Mr. Mike O'Brien: We have discussed the process with Monitor and made it clear that we want it to be relatively quick. The hon. Gentleman will know from his experience as a Staffordshire MP that there were concerns about how that matter was dealt with and the speed. We therefore need to ensure that there is sufficient time to deal with the issues so that Monitor is able to receive a request from the Secretary of State, in that particular part of the process. The Secretary of State will determine whether he believes that the situation requires such a request. Monitor will then have 14 days-it will be able to apply for more time if it wishes-to take a view as to whether de-authorisation is the appropriate process. If it decides that it is not, and that it can deal with the matter by taking various steps, it will say so and have to set out its reasons.
If Monitor takes the view that de-authorisation is necessary, there will be a further stage in the process. We must not get mixed up about which stage we are talking about. At that stage, Monitor will be able to consult governors, the relevant strategic health authority and the various other parties that are directly affected, including the commissioners for the trust involved.
I make no apologies for the fact that the system is complicated, but in practice, given the urgency and rareness of the situation in question, we need to be able to deal with problems expeditiously. It is important to make the point that, thankfully, we do not expect situations such as that in mid-Staffordshire to arise with any regularity. On the contrary, we believe that the process will be very, very exceptional. However, the criteria need to be set out on which each party that has to make decisions, such as the Secretary of State and Monitor, can do so. The speed at which decisions can be made and the various consultations involved will be allowed for in the process, because various organisations have an interest in the matter.
Dr. Tony Wright (Cannock Chase) (Lab): I should like to reinforce the point that has just been made about the need for decisive action if we have another catastrophe such as that in Staffordshire, which I hope we do not. The frustration in that case, knowing the enormity of what had happened, was the delay in doing anything about it, and particularly the inability quickly to put in a new chief executive and top staff to clean up the place. This machinery sounds rather elaborate; I want to know that it will enable the Department of Health and Ministers to get in and sort the thing out immediately.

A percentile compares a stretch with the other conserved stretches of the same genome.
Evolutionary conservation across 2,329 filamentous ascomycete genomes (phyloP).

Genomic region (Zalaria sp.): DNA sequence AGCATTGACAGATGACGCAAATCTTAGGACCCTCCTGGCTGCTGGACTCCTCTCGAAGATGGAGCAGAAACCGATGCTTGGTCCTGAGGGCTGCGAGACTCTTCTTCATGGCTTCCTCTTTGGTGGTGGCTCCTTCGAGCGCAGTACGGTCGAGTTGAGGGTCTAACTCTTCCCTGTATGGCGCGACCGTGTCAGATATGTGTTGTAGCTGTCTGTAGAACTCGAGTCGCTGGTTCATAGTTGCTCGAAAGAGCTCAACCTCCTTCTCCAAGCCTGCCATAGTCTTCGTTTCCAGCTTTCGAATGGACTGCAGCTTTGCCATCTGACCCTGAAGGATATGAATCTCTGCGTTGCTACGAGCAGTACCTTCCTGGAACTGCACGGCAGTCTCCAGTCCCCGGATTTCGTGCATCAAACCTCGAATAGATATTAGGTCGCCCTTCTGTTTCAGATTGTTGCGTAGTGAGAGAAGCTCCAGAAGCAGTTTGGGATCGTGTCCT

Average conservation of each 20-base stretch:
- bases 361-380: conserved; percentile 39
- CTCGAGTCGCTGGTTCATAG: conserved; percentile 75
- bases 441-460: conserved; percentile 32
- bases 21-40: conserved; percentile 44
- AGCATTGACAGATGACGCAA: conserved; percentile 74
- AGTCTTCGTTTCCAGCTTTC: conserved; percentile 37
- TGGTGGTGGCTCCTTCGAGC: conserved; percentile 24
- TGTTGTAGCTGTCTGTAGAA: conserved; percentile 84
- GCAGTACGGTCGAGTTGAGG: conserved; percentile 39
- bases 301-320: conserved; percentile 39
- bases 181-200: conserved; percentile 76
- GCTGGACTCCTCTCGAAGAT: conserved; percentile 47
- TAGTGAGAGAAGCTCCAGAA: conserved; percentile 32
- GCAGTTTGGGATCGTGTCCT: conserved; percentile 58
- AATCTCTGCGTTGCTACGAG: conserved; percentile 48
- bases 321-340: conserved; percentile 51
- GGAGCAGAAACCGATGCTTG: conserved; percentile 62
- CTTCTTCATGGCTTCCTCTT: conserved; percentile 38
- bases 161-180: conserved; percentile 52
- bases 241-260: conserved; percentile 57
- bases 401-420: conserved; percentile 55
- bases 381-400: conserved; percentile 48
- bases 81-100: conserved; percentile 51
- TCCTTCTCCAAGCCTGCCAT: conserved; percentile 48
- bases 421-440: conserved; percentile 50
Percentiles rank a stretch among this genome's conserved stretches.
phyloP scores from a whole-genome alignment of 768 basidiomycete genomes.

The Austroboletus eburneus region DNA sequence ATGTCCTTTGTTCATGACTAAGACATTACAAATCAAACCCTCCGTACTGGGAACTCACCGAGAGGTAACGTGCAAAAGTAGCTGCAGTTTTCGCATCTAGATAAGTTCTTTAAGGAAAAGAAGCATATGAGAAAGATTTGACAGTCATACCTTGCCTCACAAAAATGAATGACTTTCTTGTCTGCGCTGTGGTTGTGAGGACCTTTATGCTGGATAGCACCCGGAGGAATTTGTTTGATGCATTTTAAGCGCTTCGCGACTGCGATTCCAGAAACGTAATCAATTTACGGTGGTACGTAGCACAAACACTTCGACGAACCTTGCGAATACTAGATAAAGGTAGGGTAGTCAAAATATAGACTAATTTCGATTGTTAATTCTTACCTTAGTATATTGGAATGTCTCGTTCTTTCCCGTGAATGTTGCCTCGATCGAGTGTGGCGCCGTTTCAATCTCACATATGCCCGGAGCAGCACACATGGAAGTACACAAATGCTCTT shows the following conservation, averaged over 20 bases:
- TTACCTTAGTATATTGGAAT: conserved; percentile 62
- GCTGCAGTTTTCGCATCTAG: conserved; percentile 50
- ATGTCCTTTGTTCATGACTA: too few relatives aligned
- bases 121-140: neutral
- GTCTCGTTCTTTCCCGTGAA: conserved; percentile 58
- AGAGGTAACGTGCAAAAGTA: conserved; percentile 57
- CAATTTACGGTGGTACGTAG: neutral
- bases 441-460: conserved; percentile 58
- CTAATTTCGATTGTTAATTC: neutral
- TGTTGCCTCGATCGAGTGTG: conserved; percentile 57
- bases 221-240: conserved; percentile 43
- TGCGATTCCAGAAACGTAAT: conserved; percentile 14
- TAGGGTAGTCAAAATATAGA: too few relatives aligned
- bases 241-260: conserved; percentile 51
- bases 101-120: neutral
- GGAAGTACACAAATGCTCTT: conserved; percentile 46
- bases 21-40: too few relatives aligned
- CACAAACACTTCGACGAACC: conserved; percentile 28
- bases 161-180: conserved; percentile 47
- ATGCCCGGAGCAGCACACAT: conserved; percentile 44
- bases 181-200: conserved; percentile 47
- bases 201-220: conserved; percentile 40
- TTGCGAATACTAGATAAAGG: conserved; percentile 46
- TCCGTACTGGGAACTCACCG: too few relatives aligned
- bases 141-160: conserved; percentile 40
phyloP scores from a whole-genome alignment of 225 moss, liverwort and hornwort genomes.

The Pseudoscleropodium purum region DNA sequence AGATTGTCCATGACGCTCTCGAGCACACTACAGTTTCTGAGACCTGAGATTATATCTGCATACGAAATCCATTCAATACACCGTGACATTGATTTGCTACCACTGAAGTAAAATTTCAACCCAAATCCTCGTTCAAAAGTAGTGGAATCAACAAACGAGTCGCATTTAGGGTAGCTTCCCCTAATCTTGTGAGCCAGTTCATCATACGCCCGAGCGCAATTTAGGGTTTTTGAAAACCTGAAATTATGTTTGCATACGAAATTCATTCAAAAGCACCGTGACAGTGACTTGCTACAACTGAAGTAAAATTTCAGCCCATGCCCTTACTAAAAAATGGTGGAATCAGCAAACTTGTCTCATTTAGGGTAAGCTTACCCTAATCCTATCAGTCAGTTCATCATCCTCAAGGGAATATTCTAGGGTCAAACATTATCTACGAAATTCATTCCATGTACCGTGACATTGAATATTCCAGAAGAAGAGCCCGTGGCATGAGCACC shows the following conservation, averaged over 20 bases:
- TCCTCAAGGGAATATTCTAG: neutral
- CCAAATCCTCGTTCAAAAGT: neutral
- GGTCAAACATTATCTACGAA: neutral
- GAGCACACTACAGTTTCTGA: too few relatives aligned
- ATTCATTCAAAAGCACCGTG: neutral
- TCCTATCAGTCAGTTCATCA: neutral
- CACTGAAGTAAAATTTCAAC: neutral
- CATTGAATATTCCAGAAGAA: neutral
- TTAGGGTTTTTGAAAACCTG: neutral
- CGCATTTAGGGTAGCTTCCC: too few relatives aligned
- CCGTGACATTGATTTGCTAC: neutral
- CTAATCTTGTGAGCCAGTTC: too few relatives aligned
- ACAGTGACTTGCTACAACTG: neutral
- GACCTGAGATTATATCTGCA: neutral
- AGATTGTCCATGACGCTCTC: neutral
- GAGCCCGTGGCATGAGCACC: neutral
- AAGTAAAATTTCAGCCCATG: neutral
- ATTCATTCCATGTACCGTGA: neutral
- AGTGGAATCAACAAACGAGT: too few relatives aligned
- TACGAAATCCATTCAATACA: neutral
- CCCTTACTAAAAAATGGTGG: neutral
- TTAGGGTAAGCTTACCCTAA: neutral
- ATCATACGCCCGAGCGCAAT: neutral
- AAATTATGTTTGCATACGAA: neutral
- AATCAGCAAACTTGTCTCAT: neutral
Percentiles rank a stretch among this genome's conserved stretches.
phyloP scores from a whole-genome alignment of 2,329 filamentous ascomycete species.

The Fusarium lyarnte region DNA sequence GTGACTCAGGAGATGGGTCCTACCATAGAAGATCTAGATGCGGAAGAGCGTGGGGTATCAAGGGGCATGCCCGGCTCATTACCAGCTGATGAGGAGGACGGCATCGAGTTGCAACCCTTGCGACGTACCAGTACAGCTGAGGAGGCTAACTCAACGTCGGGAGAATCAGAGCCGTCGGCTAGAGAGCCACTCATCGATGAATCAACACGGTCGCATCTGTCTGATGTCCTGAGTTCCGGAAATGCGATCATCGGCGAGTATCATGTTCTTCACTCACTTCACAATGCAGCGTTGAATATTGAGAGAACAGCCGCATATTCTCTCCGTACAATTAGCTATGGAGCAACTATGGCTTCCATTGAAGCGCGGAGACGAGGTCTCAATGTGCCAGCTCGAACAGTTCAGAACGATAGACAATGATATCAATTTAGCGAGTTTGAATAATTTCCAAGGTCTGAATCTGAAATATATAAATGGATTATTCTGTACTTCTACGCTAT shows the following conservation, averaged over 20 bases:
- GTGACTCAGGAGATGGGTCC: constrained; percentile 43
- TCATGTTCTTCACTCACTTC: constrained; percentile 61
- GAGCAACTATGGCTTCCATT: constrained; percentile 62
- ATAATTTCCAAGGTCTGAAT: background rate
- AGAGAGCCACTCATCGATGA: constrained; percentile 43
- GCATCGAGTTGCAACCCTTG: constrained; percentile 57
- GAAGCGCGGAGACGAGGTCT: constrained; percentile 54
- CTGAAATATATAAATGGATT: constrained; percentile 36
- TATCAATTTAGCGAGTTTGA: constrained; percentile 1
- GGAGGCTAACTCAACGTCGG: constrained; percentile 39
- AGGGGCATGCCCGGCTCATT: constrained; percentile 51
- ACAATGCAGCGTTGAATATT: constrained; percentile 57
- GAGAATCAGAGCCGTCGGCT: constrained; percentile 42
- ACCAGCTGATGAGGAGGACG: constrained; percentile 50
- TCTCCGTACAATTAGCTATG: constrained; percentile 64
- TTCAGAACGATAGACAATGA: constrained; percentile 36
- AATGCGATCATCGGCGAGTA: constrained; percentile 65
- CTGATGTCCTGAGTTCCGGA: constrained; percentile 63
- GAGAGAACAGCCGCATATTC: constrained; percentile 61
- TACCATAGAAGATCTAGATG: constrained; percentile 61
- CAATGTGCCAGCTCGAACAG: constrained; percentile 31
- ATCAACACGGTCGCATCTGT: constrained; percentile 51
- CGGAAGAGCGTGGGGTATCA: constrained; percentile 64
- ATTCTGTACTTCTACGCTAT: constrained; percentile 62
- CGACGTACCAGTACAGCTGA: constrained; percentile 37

Mr. Mike O'Brien:
The important point is that the system will keep Monitor as the decision maker in the process. Monitor will still have the role of making a decision, but it will have to explain and justify in a public forum why it reached it. I understand from advice that Monitor is comfortable with the position that we have reached. It has gone through the process with us and considered the matter, and it can understand
why we feel that in certain circumstances, when a serious case arises, Ministers need to be able to make a request to it. It will then make a decision whether to de-authorise, after which the trust will be in a position in which Ministers can take action quickly.
My hon. Friend will recall that what happened in the case of Mid Staffordshire, with reasonable speed, was that as soon as the report came out Monitor acted to put in place temporary managers. One problem, as he will recall, was that the chief executive, who by all accounts was a talented individual, was part-time and was also working elsewhere for another hospital. That was not satisfactory in the view of much of the public in Stafford, and various local MPs, including my hon. Friend the Member for Stafford (Mr. Kidney), made representations expressing the view that we needed to put in place new, full-time management, particularly a chief executive. Through discussions with Monitor, we were able to ensure that that happened. My hon. Friend the Member for Cannock Chase (Dr. Wright) will be aware of the detail of the process, so I do not need to outline it. If my hon. Friend is asking whether Ministers will be able to crash into the whole process, yank out a trust and say, "You are no longer a foundation trust, and as a Minister I am going to do this", the answer is no. Ministers will not have that power, but they will work through Monitor to see whether there is a way of ensuring that the best approach is taken.
Mr. Lansley: The Minister will recall that the intervention by Monitor took place on the same day as the publication of the Healthcare Commission's report on Mid Staffordshire NHS Foundation Trust. The same thing happened in relation to Maidstone and Tunbridge Wells NHS Trust. Given that the Secretary of State, not Monitor, was responsible for the scrutiny and oversight of Maidstone and Tunbridge Wells NHS Trust, what action did the Department take that was different from the action that Monitor took on Stafford?
Mr. Mike O'Brien: Clearly, it was much easier for the Minister to take action directly with regard to Maidstone, which was not a foundation trust-to deal with the problem as soon as we had looked at the detail of the evidence that was presented. The Department took action on Maidstone.
Mr. Mike O'Brien: The hon. Gentleman can stand up and give his response rather than sitting chuntering from the Front Bench. If he wants to ask a question, I will happily give him an answer, but if he just wants to dismiss it and chunter, that is up to him. I am not sure that it is the best way of dealing with arguments, but there you go; it is the way he does it.
|Next Section||Index||Home Page|